"What this decision has done is, it's hampered our ability to move forward with a tool which we had hoped would be available to the president of the United States in dealing with terrorists," Attorney General Alberto Gonzales told CNN.
..."We are currently evaluating the writings of the Supreme Court," Gonzales said, and "we are going to be working closely with Congress to look at legislation."
mcJoan's post below discusses how the Republican strategists are going to try and make political hay out of the decision, but the New York Times, in a detailed article examining the Senate's response to the ruling, indicates that all may not be smooth sailing for the White House in its bid to get what it wants from legislators who in the past have seemed more than eager to roll over and play dead:
A leading Senate Republican said Friday that he was not sure that Congress should pass legislation to create new military tribunals for terror suspects, a stance that raised doubts about prospects for a White House plan to establish an alternative to the commissions struck down this week by the Supreme Court.
The senator, John W. Warner of Virginia, the chairman of the Armed Services Committee, said he had not yet decided what course Congress should take. But Mr. Warner, who will preside over hearings on the issue in July, said he was concerned that new tribunals, even if authorized by Congress, might not withstand judicial scrutiny.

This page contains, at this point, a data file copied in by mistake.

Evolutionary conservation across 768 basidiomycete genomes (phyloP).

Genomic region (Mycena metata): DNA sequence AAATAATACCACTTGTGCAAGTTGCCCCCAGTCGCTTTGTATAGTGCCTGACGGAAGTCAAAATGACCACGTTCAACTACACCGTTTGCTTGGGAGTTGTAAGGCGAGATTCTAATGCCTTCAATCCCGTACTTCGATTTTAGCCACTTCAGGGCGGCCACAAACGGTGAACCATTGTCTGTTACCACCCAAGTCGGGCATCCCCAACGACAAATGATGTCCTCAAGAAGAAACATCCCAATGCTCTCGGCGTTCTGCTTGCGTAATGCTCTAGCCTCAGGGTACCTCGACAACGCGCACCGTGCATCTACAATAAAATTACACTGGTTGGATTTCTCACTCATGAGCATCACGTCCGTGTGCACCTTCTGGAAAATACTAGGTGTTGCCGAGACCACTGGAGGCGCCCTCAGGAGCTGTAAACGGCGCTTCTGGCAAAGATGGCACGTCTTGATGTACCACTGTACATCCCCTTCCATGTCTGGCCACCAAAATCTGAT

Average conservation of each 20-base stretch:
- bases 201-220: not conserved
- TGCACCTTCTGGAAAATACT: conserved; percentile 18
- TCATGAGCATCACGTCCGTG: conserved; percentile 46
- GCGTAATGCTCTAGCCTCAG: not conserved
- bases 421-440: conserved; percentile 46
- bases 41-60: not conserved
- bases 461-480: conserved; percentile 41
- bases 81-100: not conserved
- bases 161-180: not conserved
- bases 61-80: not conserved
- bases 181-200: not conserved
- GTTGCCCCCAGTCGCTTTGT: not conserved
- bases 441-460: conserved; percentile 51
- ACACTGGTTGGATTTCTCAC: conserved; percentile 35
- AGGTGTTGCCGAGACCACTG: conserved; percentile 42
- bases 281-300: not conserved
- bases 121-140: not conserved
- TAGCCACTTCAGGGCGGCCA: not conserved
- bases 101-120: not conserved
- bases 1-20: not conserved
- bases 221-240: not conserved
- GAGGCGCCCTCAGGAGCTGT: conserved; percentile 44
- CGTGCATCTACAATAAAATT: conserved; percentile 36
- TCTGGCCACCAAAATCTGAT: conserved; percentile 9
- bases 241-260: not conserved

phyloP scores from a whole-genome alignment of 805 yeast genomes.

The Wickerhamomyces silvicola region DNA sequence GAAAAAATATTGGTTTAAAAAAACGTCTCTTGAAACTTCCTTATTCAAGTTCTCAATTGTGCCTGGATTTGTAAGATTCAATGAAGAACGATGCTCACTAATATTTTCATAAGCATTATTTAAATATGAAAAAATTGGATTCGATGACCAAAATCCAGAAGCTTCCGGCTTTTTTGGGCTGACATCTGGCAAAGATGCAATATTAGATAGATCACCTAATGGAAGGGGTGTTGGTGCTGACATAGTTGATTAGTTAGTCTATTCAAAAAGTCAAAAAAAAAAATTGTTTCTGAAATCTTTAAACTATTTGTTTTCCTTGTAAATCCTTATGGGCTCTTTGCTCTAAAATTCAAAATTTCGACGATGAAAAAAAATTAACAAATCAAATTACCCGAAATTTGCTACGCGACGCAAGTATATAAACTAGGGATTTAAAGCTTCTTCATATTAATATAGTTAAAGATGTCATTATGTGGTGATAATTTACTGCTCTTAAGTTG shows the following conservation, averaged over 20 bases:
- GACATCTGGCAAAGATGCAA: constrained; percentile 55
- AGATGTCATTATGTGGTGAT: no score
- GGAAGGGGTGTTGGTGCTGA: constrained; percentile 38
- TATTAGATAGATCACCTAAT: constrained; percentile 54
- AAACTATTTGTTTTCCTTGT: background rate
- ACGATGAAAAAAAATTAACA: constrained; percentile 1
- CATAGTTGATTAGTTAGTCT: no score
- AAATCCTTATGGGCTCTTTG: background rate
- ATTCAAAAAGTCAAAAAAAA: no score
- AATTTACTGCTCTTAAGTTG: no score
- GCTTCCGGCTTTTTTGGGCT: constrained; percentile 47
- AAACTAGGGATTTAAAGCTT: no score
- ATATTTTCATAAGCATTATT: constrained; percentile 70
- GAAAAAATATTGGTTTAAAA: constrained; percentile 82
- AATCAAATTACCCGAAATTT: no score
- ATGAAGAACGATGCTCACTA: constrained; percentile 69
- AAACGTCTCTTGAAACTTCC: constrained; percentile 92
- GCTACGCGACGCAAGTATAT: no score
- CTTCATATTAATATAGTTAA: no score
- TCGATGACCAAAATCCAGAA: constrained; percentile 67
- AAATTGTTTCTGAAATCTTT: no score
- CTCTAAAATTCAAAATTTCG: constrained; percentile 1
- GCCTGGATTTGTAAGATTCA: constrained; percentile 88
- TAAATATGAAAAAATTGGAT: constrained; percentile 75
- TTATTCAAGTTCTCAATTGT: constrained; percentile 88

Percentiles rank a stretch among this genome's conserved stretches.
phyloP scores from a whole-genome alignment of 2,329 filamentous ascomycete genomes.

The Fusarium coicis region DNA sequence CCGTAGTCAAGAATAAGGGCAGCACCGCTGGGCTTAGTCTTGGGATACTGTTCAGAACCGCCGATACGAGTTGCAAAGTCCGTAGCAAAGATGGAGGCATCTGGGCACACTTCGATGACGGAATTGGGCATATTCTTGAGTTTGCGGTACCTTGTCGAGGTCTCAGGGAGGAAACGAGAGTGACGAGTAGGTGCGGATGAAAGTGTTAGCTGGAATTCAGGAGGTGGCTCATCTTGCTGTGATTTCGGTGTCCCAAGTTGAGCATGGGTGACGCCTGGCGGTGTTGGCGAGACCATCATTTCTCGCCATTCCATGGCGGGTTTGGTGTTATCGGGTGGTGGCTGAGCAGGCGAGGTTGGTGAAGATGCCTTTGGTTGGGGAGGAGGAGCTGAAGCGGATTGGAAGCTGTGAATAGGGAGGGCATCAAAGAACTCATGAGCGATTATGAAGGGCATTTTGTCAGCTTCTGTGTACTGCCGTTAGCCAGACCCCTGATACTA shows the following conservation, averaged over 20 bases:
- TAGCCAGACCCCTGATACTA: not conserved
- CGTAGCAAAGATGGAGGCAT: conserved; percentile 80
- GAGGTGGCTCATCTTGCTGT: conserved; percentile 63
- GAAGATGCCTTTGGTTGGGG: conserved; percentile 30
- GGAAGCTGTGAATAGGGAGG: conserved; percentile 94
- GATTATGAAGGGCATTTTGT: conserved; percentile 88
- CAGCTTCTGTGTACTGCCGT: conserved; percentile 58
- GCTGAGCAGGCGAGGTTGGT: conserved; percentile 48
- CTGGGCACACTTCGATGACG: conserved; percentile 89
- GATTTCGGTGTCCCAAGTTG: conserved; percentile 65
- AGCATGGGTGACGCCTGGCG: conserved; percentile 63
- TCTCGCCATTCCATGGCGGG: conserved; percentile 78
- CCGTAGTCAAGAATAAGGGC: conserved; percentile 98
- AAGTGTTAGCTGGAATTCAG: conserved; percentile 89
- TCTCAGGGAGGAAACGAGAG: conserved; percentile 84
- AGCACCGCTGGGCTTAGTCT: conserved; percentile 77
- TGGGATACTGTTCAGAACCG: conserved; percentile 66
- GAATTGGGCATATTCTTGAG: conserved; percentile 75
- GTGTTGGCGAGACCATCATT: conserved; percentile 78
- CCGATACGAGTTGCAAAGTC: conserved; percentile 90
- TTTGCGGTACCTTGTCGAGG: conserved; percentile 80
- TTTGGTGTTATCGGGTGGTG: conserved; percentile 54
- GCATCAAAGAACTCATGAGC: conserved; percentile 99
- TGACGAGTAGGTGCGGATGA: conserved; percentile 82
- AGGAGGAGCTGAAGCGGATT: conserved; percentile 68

Gonzales' steadfastly maintained today that the Supreme Court still thinks it's hunky dory that the administration can hold anyone as long as it likes:
Gonzales emphasized that the court ruling didn't say "that we could not continue to hold enemy combatants indefinitely for the duration of hostilities, which was something the Supreme Court said we could do..." ..."That path is still available to us. The president of the United States can continue to hold enemy combatants at Guantanamo.
It will be interesting to see if Gonzales' unlimited detention assertion can withstand public scrutiny - an altogether different kettle of fish than the attorney general's interpretation of judicial approval of sweeping imperial imprisoning power - in light of yesterday's report by a European inspection team that there may only be 30 or 40 "real cases" in need of detention at the facility.